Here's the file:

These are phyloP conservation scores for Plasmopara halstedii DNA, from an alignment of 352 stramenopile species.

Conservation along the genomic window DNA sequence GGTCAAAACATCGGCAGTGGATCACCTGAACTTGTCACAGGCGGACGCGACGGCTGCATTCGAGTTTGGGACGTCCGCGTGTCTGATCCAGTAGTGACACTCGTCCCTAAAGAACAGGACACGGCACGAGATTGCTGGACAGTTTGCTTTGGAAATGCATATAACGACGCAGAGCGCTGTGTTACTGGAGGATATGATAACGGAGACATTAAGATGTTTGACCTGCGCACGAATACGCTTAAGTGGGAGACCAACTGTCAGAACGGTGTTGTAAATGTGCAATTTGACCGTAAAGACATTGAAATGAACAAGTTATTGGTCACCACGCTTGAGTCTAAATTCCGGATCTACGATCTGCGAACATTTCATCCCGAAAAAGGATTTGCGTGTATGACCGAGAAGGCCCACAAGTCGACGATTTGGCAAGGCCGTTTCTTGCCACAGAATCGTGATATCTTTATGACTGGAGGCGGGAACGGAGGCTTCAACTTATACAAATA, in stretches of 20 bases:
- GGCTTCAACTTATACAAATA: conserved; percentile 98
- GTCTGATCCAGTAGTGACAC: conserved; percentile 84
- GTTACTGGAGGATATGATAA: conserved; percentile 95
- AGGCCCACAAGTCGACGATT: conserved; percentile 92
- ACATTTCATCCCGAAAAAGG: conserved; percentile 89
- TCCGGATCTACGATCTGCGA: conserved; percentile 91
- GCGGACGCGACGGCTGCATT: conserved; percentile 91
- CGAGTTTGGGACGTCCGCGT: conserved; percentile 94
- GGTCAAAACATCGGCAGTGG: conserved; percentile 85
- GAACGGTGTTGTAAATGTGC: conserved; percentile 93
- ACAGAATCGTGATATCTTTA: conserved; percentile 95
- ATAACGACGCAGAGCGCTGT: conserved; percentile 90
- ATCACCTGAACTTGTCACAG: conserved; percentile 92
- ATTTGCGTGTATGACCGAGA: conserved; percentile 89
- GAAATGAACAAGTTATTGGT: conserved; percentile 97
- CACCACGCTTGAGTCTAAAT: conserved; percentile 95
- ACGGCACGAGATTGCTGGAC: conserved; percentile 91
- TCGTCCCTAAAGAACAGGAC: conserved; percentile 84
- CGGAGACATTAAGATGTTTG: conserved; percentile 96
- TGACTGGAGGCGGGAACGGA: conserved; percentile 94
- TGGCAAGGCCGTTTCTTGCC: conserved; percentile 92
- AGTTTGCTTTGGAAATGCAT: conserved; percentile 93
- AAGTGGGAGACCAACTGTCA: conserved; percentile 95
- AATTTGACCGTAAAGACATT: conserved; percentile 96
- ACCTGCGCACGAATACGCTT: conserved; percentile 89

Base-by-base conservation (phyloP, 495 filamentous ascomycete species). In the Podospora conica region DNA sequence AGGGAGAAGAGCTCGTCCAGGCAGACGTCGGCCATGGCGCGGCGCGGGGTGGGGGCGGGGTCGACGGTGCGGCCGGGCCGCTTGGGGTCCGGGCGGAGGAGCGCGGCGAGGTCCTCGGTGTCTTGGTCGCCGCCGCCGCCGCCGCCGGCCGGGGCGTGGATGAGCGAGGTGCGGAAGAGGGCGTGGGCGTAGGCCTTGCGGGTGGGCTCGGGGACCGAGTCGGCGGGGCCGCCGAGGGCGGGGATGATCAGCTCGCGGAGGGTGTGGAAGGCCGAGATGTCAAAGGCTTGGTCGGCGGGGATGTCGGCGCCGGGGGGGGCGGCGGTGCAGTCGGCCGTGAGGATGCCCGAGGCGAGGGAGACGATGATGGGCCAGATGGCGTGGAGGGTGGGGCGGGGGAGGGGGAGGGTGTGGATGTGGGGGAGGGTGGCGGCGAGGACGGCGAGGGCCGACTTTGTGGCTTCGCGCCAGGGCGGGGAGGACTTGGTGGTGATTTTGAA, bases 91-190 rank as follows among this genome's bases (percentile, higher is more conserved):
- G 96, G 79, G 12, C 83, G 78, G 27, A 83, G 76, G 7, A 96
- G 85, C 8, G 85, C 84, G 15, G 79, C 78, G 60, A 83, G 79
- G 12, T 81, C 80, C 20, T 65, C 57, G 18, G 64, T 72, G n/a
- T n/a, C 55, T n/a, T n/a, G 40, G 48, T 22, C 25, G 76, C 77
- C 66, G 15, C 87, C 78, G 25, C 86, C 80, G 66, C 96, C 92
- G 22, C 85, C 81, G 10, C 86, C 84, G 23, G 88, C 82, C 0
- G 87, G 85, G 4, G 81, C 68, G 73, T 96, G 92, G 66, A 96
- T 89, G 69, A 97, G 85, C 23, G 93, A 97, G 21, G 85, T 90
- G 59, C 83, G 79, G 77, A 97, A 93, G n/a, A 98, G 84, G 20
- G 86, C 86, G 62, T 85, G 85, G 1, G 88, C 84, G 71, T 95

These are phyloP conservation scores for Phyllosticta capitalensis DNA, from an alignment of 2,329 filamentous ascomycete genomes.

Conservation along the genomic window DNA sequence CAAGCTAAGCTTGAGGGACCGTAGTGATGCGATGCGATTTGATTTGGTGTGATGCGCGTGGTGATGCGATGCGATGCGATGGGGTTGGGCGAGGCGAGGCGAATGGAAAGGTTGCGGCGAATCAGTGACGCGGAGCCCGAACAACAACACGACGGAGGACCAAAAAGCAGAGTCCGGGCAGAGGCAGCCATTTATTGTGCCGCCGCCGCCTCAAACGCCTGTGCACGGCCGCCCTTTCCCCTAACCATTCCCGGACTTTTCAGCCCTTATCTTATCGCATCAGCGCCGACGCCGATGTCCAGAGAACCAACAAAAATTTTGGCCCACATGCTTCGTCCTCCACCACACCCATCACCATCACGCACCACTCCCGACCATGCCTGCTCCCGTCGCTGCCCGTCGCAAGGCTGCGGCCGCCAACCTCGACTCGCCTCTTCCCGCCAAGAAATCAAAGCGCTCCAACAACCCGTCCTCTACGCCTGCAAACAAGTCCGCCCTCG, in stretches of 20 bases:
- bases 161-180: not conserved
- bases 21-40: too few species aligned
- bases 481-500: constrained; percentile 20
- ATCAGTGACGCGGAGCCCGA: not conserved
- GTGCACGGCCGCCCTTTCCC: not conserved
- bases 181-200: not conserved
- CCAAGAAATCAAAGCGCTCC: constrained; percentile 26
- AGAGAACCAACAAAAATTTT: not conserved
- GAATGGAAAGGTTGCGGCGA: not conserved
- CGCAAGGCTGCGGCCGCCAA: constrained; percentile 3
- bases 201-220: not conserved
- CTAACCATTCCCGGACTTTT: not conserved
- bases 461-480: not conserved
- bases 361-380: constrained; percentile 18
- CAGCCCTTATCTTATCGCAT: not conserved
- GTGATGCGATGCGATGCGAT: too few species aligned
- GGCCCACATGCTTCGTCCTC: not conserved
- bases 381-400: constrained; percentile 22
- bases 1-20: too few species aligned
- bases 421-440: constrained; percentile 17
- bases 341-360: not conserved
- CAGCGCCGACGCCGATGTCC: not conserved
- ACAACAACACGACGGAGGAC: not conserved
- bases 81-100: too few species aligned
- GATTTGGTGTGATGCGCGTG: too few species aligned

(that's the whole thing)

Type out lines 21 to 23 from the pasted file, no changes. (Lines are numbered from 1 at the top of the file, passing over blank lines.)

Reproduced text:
- CGGAGACATTAAGATGTTTG: conserved; percentile 96
- TGACTGGAGGCGGGAACGGA: conserved; percentile 94
- TGGCAAGGCCGTTTCTTGCC: conserved; percentile 92